Target 17 comprises a disk of graphite that has a planar or flat rear face 34 in this particular design. Its front face 35 which contains counterbore 31 is beveled and is coated with a heavy metal alloy layer 36 on which the electron beam from the cathode of the x-ray tube is focused for generating an x-ray beam. Typically, the focal track layer will be composed of an alloy consisting of about 90% tungsten and 10% rhenium bonded on the graphite substrate.
Washer 29 can be composed of any metal that can withstand the temperatures existing in the graphite target when it is heated by making x-ray exposures. As is the case with any component used in the hot high vacuum environment within an x-ray tube, washer 29 should be composed of a metal that has low vapor pressure at high temperatures and, in this case, it should have a melting point above temperatures on the order of 1250° C. or higher that exists in a graphite target x-ray tube. Tantalum has been used for the washer 29 in an actual embodiment. One reason for interposing washer 29 between annular bearing area or land 28 of nut 26 and annular bearing surface 30 in the counterbore of the graphite target is to distribute compressive stress uniformly to obviate development of any overstressed points that might result from irregularities in the graphite surface 30. A high point could act as a crack initiation site if overstressed by tightening of the nut.
The front end view of nut 26 is shown in FIG. 3 and an axial section of the nut is shown in FIG. 4. As is evident in FIG. 3, the nut has two through holes 39 and 40 which are for engaging it with a spanner wrench, not shown, for tightening it onto the thread 25 of the target supporting stem. The threads should be staked after tightening. A rear view of the target clamping nut 26 is shown in FIG. 5.
The nut serves the purpose of a clamping nut and of a unitary belleville spring washer as well. Its design is based on data for designing belleville springs set forth in "Transactions of American Society of Mechanical Engineers," May 1936, Volume 58, No. 4, by Almen and Laszlo.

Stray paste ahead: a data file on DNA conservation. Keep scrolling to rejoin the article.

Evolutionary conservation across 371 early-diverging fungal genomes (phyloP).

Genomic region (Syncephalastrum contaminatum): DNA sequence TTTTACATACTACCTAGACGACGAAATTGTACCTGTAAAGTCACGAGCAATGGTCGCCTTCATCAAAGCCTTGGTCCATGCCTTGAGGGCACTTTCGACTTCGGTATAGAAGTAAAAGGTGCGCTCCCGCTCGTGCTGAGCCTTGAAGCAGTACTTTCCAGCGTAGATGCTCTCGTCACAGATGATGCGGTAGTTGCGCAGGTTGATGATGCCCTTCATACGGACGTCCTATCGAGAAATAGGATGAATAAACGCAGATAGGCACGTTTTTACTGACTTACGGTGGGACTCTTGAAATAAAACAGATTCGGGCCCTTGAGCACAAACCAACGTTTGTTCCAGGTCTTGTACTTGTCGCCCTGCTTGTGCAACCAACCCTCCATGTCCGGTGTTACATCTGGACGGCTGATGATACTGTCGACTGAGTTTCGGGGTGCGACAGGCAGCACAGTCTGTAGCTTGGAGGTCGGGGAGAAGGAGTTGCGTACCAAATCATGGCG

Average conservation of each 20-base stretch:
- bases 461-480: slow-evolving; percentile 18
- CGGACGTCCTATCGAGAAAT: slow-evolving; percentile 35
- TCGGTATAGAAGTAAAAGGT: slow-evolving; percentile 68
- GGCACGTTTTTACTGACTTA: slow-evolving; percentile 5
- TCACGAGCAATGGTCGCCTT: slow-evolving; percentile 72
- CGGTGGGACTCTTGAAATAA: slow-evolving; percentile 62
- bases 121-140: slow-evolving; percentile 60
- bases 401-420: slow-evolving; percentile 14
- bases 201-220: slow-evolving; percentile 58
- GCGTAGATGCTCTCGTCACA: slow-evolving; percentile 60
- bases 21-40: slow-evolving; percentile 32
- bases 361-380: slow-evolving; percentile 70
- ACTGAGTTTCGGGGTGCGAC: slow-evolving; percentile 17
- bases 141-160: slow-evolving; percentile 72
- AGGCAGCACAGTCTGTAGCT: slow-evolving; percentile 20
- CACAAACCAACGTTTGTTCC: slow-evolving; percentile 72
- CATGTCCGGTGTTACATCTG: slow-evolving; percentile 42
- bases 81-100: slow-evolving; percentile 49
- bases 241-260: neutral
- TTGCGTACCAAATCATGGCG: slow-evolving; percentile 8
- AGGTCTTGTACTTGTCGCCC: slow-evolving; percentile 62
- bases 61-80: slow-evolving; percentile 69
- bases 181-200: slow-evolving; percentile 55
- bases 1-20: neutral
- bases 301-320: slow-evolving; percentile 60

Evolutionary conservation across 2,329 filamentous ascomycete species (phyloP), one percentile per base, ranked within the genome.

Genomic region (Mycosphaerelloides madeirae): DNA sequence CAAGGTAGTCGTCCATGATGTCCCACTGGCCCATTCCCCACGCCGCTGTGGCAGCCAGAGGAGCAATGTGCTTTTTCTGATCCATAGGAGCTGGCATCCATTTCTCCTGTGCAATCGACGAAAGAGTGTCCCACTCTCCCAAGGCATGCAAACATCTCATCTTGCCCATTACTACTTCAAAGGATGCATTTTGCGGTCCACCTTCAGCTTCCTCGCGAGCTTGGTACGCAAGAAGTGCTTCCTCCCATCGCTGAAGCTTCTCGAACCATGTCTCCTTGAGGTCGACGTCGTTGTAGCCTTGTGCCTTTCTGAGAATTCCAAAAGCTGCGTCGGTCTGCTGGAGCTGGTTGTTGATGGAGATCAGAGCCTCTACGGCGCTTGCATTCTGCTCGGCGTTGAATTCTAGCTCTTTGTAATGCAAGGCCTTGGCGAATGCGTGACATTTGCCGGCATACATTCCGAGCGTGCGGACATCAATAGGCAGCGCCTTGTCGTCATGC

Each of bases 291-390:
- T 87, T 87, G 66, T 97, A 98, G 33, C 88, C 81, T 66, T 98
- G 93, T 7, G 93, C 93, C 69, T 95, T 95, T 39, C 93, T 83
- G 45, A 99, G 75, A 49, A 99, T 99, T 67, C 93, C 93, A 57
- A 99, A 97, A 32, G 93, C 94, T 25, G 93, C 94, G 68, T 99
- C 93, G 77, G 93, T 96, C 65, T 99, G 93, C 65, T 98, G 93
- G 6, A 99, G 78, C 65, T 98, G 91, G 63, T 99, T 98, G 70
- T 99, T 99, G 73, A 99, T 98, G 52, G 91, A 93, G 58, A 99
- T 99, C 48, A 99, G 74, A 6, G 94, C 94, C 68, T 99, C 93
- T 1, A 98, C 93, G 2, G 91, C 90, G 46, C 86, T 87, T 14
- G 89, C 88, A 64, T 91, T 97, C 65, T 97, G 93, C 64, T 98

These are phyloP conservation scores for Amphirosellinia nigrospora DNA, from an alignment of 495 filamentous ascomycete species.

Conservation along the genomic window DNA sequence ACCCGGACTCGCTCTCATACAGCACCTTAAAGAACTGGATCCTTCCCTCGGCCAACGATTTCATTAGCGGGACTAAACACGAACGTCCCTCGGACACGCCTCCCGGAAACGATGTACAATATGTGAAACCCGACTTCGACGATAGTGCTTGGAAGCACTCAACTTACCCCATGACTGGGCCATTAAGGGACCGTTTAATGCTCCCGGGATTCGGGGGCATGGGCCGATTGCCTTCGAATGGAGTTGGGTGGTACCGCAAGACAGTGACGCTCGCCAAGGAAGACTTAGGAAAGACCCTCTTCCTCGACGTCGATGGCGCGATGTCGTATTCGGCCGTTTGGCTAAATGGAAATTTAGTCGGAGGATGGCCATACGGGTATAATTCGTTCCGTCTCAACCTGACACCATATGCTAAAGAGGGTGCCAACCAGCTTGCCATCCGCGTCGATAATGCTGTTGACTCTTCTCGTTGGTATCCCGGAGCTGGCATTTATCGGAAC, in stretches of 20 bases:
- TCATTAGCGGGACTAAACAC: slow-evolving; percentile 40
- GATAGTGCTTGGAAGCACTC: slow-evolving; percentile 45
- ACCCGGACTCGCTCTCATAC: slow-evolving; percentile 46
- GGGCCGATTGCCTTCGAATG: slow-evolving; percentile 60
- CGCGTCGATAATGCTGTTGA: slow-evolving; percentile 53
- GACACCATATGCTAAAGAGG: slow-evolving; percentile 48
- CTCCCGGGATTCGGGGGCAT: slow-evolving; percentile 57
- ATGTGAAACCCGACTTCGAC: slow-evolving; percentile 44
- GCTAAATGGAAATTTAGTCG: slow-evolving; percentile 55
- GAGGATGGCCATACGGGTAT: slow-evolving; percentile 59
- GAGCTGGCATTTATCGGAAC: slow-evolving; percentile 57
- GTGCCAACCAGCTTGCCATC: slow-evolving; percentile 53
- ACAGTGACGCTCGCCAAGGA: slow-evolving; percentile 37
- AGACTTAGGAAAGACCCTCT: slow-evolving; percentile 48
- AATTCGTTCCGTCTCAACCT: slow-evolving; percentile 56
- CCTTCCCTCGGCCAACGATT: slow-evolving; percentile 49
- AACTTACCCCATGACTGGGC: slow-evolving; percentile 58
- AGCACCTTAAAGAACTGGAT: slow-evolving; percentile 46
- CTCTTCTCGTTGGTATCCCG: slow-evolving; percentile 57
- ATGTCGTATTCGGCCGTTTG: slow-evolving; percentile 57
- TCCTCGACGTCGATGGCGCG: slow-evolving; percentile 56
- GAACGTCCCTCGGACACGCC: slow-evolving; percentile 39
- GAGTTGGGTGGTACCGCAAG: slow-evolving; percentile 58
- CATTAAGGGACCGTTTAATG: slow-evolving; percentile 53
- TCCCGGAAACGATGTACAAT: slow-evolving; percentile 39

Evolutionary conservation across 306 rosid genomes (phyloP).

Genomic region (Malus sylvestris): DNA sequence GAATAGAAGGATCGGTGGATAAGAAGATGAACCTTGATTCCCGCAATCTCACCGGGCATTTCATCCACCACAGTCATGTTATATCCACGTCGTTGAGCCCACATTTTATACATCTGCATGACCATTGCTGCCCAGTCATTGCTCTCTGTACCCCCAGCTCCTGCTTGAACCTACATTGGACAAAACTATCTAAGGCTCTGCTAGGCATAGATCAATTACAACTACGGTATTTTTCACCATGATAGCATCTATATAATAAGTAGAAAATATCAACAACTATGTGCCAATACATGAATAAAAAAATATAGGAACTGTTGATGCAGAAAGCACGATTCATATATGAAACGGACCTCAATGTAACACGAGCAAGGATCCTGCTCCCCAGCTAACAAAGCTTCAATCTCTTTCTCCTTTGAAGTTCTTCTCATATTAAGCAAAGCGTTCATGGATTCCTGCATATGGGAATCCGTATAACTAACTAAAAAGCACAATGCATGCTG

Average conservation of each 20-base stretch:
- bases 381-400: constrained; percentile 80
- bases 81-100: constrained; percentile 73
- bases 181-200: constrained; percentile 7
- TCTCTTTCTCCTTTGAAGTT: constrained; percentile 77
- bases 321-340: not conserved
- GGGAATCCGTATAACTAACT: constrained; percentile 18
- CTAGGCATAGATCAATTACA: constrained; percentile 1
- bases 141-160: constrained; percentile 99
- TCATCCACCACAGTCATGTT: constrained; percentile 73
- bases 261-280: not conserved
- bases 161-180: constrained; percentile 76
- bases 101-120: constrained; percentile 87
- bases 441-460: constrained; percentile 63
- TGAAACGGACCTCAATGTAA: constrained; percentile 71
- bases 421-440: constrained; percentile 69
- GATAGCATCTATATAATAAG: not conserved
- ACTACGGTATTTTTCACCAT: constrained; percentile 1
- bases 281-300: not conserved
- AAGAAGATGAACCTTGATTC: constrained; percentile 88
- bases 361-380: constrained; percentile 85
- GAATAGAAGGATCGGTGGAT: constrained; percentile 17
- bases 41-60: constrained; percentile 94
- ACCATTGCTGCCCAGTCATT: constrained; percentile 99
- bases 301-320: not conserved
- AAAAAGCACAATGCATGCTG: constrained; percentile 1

Referring to FIG. 4, one may see that the nut comprises a metal body that has a cylindrical portion 41 which extends from the annular land 28 on its rear face over part of its axial length. The exterior of the nut beyond cylindrical portion 41 is convex or tapered, actually conically shaped in this embodiment, as in the region marked 42. The front end of the nut has a rim 43 at which the conical exterior terminates. The overall height of the nut, that is, its dimension from the rim 43 to the annular planar land 28 is indicated by the letter H. The mean diameter of its internally-threaded central hole is indicated by the dimension D. W is the angle between conical surface 42 and a plane to which the axis of the nut is perpendicular. The maximum diameter of the threaded hole is the dimension ID. The outside diameter of the cylindrical portion 41 has the dimension OD. The rear end of the nut is basically concave or dished or, as in this example, conical as defined by the angular surface 44. The acute angle between this surface 44 and a transverse plane to which the axis of the nut is perpendicular is designated by the angle Y. A significant dimension is the maximum depth of the conical recess at the rear of the nut. This depth is indicated as the "h" dimension. The angle between exterior beveled surface 42 and the transverse plane is substantially greater than the angle between the surface 44 and the plane such that the axial thickness of the nut is greatest in the region surrounding the thread and decreases radially outwardly from the thread. Any cross-section of nut 26 as viewed in FIG. 4, for example, constitutes a beam that is stiffest in its axially thick region 45 and becomes more flexible in the radially outward direction to a region of maximum flexibility marked 46. It will be evident that when the nut is tightened, it will deform and assume a shape which is somewhat exaggerated but is generally of the form indicated by the dashed line 47. Of course, the overall height dimension H also diminishes slightly when the nut is tightened. Thus, when the thread 27 nut is tightened onto the thread 25 of the target supporting stem, the nut deflects somewhat like a belleville spring and stores energy that tends to restore it to its unstressed height H. In one actual embodiment that uses TZM for the nut and stem, by way of example and not limitation, where the thread is a nominal 3/8 inch in diameter and there are twenty-four threads per inch, a tightening torque of about 20 footpounds results in total load P in the axial direction of about 1280 pounds. The deflection or change in concavity depth h was about 0.005 inch. The height H of the nut before tightening was 0.4 inch and after tightening it was 0.395 inch approximately so there was about 0.005 inch change in height when the nut was at room temperature and predeflected. With a total force P of about 1280 pounds resulting from the torque, and with an annular land 28 area of about 0.27 square inches, a compressive unit stress of about 4,740 pounds per square inch is imposed on the graphite and a stress of about 56,000 psi is developed in the TZM stem at room temperature. It is calculated that when the graphite target and TZM stem temperatures are at about 1200° C., the stress in the nut is about 30,000 psi, deflection of the nut remains the same and the total load P imposed by the nut on the graphite target is still at near 680 pounds. After several thousand cycles of heating the target to over 1200° C. for five minutes and cooling to near room temperature repeatedly, the height H was still below 0.4 inch showing that it compensated for the contraction resulting from cooling the graphite and for the permanent plastic deformation or creep of the stem in the region of its threads. A torque of 10 foot-pounds was required to loosen the nut.